Our reading from the Book of Revelation reminds us that Christians thirty or forty years after the death and resurrection of our Lord were encountering persecution. Here we have the vision of thousands of people, many of whom have suffered for their faith, worshipping God.

Today’s gospel comes at the end of the passages in which Jesus has been saying that he is the Good Shepherd. He is not a hireling who runs away when the wolf attacks. He knows and loves the flock and he knows each sheep intimately. When he calls our name, we answer and follow him. We know his voice.

It is January. It is the feast of Dedication which we would know as Hanukkah. This feast celebrates the victory of the Maccabees over the Syrians in 160 B. C., which freed the people from foreign rule and allowed the temple to be restored to their control.

Scholars tell us that as we read this passage, we need to be aware that some of the religious authorities were genuinely interested in what Jesus was trying to teach and what he was trying to accomplish. Others were suspicious of Jesus and were trying to trap him. Both groups  were present in this encounter. They are asking Jesus how long he is going to keep them in suspense. Is he the messiah or not?

The question about whether Jesus is the messiah is an attempt to put Jesus into a known and defined category. But Jesus goes beyond categories. What sounds like a simple enough question does not have a simple answer.

I believe that Jesus is saying that he is calling everyone to be a part of his flock. He is the one who calls us to be his sheep. But we have to respond to his call. And the response is not only intellectual. It is a response of every part of us—our minds, yes, and also our hearts, our feelings, our will, our ethical and moral selves, our physical selves, all parts of us.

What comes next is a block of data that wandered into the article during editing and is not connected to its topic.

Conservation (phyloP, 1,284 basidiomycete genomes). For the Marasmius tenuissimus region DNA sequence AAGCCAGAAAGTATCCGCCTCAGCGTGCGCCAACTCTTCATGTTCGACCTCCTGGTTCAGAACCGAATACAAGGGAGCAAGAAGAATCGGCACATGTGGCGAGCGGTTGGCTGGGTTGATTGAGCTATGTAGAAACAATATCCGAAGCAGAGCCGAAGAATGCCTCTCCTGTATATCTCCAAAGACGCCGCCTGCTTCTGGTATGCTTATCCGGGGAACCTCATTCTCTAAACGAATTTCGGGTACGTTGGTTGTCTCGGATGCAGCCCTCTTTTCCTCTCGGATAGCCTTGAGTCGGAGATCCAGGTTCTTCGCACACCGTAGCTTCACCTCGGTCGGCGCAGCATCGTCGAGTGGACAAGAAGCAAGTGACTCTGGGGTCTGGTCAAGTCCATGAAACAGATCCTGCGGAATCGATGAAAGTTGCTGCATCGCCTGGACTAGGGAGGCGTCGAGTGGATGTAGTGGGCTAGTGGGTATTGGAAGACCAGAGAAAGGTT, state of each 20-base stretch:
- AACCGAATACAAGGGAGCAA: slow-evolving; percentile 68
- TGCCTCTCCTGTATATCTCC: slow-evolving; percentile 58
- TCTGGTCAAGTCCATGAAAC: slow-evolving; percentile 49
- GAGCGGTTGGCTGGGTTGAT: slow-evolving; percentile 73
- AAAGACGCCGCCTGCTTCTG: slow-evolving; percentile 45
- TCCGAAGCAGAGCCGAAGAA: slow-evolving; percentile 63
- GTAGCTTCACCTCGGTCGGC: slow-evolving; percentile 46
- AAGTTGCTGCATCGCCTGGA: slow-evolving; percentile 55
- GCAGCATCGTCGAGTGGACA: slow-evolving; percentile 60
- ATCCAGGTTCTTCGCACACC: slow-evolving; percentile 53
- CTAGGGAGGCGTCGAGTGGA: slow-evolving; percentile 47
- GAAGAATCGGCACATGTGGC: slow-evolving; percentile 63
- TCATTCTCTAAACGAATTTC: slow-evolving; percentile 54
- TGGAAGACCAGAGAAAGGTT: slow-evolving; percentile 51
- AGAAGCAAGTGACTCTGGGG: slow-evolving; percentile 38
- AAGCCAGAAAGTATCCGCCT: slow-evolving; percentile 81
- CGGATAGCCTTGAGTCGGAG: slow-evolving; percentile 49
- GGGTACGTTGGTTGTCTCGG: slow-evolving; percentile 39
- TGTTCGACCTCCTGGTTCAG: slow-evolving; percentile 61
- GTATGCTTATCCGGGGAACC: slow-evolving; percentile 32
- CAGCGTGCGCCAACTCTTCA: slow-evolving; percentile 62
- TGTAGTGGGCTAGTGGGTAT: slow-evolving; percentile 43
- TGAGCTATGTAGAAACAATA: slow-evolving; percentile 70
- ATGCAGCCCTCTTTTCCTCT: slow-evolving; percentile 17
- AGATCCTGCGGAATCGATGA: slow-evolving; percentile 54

When Jesus calls and we respond to him because we know he is our Good Shepherd, it’s because we know that he is everything to us that is described in the 23rd Psalm. He gives us everything we need. He leads us to good pastures and pure water. Even when we walk through the valley of the shadow of death, even when all we can see is the next step, we know that he is with us, and somehow, though we may wonder how we will ever make it, we are not paralyzed by fear, because we know that he is walking with us.

Being a part of his flock, being among his sheep, is not just an intellectual exercise; it’s experiential. We have to live it in every part of our being. “My sheep hear my voice. I know them and they follow me.”

And then he says, “The Father and I are one.” This is the key of John’s gospel. In every action and word of Jesus, we are seeing what God is like. We are seeing God walking the face of the earth and loving people and healing people. Not just some people, but all people.

Most of us have not been shepherdesses or shepherds. Few of us have has close relationships with sheep or flocks of sheep. Yet we instinctively know what this image of the Good Shepherd means. He takes care of us, He is with us, No, he can’t protect us from every harm that happens in a fallen creation. But he goes through it with us, and it always leads to new life.

What a gift we have received, that Jesus is our Good Shepherd.

May we listen for his call, May we follow where he leads.  Amen.